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  10. The Routledge Companion to Philosophy of Psychology.Sarah Robins, John Symons & Paco Calvo (eds.) - 2009 - New York, NY: Routledge.
    _The Routledge Companion to Philosophy of Psychology, Second Edition_ is an invaluable guide and major reference source to the major topics, problems, concepts and debates in philosophy of psychology and is the first companion of its kind. A team of renowned international contributors provide forty-nine chapters organised into six clear parts: Historical background to Philosophy of Psychology Psychological Explanation Cognition and Representation The biological basis of psychology Perceptual Experience Personhood. _The Companion_ covers key topics such as the origins of experimental (...)
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  11.  8
    Student Voices on GPT-3, Writing Assignments, and the Future College Classroom.Bada Kim, Sarah Robins & Jihui Huang - 2024 - Teaching Philosophy 47 (2):213-231.
    This paper presents a summary and discussion of an assignment that asked students about the impact of Large Language Models on their college education. Our analysis summarizes students’ perception of GPT-3, categorizes their proposals for modifying college courses, and identifies their stated values about their college education. Furthermore, this analysis provides a baseline for tracking students’ attitudes toward LLMs and contributes to the conversation on student perceptions of the relationship between writing and philosophy.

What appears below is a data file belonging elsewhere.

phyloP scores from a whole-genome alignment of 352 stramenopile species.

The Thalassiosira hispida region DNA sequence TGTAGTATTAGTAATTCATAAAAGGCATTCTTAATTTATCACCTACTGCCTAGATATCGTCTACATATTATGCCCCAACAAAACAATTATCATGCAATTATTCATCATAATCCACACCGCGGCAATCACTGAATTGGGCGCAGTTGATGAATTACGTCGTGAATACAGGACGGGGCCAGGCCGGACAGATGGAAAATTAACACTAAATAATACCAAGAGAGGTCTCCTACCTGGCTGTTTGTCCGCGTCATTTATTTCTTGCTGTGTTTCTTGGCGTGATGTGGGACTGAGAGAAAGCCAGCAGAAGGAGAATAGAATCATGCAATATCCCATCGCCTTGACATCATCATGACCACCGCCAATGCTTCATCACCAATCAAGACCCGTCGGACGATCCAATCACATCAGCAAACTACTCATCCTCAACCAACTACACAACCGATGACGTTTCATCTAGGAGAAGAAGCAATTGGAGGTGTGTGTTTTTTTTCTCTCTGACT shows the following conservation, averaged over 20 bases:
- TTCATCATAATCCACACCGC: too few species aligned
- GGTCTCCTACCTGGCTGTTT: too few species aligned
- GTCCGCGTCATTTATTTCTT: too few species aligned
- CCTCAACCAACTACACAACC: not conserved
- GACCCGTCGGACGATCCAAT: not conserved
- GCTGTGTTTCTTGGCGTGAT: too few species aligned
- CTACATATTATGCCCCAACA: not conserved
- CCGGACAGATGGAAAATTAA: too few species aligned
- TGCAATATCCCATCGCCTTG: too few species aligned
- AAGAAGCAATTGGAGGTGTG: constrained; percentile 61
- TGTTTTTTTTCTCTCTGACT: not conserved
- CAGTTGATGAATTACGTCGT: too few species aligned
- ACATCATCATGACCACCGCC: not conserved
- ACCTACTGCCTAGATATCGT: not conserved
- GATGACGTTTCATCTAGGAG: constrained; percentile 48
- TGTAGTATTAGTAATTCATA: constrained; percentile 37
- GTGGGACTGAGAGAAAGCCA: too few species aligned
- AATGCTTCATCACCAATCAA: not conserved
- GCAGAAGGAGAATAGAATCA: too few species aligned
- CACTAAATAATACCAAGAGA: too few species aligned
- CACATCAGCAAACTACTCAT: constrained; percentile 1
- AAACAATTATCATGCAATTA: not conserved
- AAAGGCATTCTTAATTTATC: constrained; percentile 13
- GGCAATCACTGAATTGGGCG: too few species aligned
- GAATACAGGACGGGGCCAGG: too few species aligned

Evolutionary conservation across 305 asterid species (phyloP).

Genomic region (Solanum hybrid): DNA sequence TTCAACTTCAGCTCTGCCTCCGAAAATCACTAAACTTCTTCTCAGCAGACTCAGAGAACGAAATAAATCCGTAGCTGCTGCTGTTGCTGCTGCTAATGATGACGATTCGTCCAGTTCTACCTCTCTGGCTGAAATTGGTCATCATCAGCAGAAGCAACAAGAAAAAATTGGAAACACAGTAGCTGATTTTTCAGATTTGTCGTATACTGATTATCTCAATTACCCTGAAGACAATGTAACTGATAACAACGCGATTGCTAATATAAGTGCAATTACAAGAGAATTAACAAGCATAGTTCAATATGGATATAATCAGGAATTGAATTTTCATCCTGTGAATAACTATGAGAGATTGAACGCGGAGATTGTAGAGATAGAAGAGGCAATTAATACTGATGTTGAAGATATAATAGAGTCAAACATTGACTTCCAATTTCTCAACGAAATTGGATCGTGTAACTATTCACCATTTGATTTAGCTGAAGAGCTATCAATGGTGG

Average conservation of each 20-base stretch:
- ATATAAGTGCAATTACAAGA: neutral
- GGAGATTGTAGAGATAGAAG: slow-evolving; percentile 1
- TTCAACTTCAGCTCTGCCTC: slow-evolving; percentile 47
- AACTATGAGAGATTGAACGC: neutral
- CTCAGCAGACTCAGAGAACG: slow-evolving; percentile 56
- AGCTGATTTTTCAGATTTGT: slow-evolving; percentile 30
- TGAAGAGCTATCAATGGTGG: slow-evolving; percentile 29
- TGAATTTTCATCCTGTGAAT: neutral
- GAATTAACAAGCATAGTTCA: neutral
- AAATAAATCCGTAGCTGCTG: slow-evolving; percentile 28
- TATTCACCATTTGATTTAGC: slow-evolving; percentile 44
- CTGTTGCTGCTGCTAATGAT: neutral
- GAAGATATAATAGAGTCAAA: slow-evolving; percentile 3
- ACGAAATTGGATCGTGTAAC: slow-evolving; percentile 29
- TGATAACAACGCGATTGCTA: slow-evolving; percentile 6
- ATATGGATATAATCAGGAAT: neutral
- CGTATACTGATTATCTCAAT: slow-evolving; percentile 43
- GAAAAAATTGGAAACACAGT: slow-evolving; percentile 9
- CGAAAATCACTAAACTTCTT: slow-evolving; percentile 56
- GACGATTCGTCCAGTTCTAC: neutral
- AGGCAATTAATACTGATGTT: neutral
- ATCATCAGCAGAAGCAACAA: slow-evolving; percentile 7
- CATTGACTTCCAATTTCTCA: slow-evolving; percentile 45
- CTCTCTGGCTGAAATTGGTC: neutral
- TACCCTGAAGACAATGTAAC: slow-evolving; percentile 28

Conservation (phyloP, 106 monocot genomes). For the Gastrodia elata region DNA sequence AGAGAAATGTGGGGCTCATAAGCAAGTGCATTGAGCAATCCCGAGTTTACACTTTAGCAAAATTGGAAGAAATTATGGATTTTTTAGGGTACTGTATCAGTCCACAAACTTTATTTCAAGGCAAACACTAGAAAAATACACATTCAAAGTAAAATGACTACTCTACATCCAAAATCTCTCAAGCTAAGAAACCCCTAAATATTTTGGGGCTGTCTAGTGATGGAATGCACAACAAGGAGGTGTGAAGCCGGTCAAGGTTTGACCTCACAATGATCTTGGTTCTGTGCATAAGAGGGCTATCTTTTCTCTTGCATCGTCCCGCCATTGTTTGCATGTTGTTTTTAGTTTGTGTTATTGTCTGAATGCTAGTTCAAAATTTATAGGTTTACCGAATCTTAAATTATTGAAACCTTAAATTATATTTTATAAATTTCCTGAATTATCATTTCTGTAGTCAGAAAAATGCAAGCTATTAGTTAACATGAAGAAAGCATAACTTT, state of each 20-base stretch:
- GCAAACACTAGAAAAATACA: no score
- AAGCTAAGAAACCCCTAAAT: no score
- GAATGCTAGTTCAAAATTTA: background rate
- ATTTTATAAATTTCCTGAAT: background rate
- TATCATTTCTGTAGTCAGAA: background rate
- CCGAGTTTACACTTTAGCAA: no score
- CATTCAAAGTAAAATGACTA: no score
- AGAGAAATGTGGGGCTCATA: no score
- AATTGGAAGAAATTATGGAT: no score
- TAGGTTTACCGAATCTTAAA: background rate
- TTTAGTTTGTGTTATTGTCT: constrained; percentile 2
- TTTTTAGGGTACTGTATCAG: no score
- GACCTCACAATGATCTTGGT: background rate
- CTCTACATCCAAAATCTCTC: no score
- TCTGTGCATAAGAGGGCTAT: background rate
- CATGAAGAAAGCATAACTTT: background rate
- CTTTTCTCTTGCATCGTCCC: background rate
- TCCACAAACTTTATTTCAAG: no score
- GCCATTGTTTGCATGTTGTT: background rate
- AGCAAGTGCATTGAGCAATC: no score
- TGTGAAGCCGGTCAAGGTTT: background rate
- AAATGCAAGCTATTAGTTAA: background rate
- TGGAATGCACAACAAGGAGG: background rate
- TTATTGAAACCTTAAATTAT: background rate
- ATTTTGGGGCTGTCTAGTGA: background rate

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  12.  21
    Cueing involuntary memory.Sarah Robins & Maziyar Afifi - 2023 - Behavioral and Brain Sciences 46:e374.
    We raise two points about cues, which complicate Barzykowski and Moulin's attempt at a unified model of memory retrieval. First, cues operate differently in voluntary and involuntary contexts. Second, voluntary and involuntary memory can be interconnected, as in cases of chaining.